A Loudoun Circuit Court judge on Tuesday denied a motion to dismiss the voter petition to remove School Board member Beth Barts (Leesburg), and disqualified Commonwealth’s Attorney Buta Biberaj from prosecuting the case.
Barts is facing a removal effort spearheaded by the group Fight for Schools. The group alleges that Barts’ involvement in a private Facebook group violated open meeting laws and the School Board’s Code of Conduct, among other charges.
During a four-hour hearing Oct. 5, Judge Jeanette Irby denied a motion to dismiss the pleadings on a technicality. Charlie King, the attorney for Barts, argued that the verbiage in the petitions did not make it apparent enough to signees that they were agreeing to grievances against Barts, under penalty of perjury. Irby said it was clear to petitioners that by signing, they were affirming the allegations.
She also denied a separate motion to dismiss the pleadings based on a claim that Fight for Schools lacked standing to intervene in the case. King argued that the only named parties in the case are the commonwealth and the defendant, and intervention they the activist group was not appropriate.
In ruling that Biberaj should be removed from the case, Irby said that her decision was based on a perception issue because the public might not trust Biberaj’s impartiality.
“I have the utmost respect for Ms. Biberaj … however if she continued on this case there would never be acceptance on this case,” Irby said.
The attorney for Citizens of Leesburg, the plaintiff in the case, David Warrington presented a tweet by Biberaj, in which she shared a letter to the editor published in Loudoun Now that supported the school district’s equity work. Warrington argued that the tweet exhibited Biberaj’s personal opinions. Fight for Schools has charged that the School Board has pushed a liberal agenda on students, framing curriculum through a lens of racial inequity.
Biberaj is also the subject of a removal effort by the group Virginians for Safe Communities, of which Fight for School Executive Director Ian Prior is a board member.
Biberaj was also listed as a member of the same closed Facebook group as Barts, Anti-Racist Parents of Loudoun, where members were accused of seeking to dox opponents of the school division’s racial equity work.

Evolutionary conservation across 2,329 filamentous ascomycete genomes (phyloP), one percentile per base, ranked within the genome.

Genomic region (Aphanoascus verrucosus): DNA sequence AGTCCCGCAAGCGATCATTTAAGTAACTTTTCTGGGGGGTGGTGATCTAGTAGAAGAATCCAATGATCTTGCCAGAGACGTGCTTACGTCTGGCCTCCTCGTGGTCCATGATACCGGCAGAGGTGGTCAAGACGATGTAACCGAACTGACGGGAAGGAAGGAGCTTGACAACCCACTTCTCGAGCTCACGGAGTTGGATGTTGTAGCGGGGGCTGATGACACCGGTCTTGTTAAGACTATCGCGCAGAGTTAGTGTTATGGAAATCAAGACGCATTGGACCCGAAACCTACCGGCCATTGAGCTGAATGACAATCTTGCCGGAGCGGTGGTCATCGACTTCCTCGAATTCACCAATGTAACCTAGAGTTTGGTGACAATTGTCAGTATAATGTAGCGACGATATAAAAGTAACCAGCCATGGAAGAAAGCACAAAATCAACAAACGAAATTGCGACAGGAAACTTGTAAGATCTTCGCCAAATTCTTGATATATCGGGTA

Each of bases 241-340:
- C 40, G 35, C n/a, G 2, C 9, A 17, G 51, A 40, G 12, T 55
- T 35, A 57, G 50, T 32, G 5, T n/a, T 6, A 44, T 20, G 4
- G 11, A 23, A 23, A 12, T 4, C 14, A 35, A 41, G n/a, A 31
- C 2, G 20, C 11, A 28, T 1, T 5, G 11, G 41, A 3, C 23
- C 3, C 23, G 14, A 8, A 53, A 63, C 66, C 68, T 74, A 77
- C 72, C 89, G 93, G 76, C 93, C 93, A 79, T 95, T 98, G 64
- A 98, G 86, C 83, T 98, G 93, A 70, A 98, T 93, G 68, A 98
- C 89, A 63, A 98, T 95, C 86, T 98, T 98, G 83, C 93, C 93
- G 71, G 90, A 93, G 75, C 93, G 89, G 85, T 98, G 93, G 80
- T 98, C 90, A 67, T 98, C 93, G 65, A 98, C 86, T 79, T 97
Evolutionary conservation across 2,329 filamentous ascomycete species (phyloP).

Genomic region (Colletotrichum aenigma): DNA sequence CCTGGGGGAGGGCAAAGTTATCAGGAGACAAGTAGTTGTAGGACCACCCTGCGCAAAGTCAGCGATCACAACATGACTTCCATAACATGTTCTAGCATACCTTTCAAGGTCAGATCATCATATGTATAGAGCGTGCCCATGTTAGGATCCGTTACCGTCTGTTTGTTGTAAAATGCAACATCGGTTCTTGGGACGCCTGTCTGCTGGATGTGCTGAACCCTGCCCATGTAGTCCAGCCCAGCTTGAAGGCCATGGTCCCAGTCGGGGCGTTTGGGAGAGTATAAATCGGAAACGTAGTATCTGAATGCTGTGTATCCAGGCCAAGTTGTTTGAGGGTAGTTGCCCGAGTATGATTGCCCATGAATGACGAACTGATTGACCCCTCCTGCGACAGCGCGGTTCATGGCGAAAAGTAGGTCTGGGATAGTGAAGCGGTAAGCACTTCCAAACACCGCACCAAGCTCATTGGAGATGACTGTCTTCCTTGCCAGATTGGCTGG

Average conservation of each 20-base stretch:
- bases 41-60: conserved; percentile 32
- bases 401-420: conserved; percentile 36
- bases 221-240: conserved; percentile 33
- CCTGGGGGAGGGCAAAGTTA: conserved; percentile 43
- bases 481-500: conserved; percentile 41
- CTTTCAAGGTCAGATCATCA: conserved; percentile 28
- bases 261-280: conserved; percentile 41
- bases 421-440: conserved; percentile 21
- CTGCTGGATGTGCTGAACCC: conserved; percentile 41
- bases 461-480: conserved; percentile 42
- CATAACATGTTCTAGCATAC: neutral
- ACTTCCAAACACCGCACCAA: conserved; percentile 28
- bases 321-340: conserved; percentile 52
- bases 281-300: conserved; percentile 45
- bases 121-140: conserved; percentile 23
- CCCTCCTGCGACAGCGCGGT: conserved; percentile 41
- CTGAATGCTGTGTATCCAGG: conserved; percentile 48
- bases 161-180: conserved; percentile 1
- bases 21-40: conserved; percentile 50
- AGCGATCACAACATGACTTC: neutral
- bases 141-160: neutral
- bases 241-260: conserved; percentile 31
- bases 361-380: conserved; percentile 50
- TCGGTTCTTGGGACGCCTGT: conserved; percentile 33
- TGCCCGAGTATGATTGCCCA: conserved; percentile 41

Irby said that she would need about a week to find a special prosecutor to take on the case before any other court dates are scheduled.
About 20 members of Fight for Schools were present in the courtroom, and they erupted in applause and hugs after Irby grantied the motion to dismiss Biberaj and adjourned the hearing.
“I feel like the judge looked at the evidence and made a decision that was right,” Loudoun parent and Fight for Schools supporter Erin Dunbar said after the hearing. “I think she’s unbiased. She’s looking at the evidence in front of her and I think she’s actually going to give us a fair trial.”
A similar recall effort in neighboring Fairfax County earlier this year was dismissed in court because a special prosecutor said that the case did not have a basis to move forward.
Prior has tweeted concerns about Biberaj’s conflict of interest in the past.
“The parents want a seat at the table. We’ve been saying we want a fair process and accountability, and I think today they got that,” Prior said.
“They said we were just a group of angry parents that would never make a difference. This proves that parents just being involved—especially in anything involving children at any level—we can make a difference, we should make a difference,” Fight for Schools supporter Carrie Michon said.
Barts was not present in court because she was preparing to participate in the School Board public hearing to appoint a new representative to the vacant Broad Run seat.
This article was updated Oct. 5 at 9:11 p.m. A previous version incorrectly reported that Ian Prior serves on the board of Stand Up Virginia. The correct group is Virginians for Safe Communities.